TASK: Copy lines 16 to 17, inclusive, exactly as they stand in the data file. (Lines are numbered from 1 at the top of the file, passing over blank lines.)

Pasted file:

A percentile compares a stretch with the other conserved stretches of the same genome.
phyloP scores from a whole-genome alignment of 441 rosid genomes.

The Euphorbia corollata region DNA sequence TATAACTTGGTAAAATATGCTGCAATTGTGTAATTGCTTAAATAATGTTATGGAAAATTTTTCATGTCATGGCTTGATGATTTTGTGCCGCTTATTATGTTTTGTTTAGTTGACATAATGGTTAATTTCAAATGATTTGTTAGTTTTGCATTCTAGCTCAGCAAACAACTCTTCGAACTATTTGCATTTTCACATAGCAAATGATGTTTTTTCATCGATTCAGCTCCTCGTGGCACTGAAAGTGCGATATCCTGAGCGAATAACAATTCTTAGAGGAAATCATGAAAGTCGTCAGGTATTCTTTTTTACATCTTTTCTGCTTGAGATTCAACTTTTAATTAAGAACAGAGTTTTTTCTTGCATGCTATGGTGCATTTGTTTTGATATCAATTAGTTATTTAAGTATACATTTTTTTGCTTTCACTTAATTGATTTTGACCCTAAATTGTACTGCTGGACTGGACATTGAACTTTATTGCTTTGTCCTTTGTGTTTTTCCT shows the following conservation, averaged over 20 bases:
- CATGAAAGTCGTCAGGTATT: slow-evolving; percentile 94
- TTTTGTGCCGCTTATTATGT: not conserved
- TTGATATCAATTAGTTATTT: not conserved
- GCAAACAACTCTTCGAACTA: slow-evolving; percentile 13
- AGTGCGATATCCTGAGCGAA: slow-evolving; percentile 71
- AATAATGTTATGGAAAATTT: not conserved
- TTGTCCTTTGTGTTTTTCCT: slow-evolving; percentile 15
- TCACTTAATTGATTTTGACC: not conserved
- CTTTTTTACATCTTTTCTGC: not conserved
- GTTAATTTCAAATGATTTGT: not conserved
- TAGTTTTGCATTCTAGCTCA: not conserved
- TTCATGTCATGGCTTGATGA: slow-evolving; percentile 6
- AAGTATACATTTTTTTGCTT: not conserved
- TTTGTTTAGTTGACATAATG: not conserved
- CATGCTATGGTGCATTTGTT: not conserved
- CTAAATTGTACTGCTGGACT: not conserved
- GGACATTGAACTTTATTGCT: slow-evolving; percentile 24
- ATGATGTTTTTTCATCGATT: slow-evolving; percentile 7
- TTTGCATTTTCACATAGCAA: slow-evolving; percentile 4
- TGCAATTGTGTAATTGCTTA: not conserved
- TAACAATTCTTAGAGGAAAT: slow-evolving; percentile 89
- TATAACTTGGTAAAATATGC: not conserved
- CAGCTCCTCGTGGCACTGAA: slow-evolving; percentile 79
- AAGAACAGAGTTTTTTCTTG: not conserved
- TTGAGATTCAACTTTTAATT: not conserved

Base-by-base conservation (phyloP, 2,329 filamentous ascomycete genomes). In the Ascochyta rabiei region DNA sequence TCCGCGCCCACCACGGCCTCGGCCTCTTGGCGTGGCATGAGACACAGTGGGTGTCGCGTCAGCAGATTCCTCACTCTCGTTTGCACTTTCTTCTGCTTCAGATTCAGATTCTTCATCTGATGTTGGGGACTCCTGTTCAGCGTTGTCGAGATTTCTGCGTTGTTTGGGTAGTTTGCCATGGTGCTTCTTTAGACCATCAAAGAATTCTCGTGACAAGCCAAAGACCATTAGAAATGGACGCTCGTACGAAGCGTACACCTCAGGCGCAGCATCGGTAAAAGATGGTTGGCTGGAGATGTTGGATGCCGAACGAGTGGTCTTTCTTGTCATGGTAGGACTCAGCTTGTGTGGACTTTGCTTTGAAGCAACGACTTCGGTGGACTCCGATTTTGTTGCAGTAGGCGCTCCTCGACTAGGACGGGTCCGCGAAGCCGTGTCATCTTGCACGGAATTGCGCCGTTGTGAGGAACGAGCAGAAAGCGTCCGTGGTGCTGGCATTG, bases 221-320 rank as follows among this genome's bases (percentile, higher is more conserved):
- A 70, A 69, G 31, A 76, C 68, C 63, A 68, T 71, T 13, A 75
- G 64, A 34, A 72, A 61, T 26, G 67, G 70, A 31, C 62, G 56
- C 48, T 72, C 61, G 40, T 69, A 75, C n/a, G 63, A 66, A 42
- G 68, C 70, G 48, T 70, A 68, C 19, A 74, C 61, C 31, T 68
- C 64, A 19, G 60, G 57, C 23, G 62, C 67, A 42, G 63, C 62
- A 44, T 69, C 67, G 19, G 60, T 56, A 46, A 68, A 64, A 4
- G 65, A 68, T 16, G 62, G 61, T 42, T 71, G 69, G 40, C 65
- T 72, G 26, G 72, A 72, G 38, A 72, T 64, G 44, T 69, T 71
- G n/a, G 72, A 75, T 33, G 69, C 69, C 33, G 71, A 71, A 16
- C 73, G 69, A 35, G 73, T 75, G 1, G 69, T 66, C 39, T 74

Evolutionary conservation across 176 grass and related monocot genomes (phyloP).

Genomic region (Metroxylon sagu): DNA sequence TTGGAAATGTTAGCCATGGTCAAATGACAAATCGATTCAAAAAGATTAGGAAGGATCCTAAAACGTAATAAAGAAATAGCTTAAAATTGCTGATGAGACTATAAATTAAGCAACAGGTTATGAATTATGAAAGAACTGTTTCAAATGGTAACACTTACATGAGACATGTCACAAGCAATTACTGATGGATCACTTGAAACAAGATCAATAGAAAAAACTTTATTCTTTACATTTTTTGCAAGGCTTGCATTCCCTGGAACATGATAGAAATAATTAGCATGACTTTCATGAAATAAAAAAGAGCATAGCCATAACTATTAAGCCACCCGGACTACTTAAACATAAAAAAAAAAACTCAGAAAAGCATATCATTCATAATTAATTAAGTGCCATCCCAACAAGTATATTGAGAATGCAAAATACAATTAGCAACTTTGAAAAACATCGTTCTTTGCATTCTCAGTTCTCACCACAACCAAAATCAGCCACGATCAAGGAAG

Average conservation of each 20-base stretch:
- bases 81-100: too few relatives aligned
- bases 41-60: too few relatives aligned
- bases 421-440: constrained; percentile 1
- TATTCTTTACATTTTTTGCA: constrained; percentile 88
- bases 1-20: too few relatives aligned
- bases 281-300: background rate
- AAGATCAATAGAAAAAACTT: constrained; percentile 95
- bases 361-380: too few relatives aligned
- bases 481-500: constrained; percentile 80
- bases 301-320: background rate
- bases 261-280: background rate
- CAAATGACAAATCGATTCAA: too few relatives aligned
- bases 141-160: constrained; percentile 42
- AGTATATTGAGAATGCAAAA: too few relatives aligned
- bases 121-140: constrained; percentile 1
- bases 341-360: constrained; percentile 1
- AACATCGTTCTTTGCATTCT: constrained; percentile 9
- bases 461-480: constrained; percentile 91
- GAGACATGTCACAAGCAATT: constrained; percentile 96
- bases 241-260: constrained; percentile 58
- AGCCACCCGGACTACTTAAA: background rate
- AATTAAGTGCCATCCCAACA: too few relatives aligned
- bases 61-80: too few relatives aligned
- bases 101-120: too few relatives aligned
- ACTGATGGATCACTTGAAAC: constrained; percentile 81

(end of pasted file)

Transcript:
- AAGTATACATTTTTTTGCTT: not conserved
- TTTGTTTAGTTGACATAATG: not conserved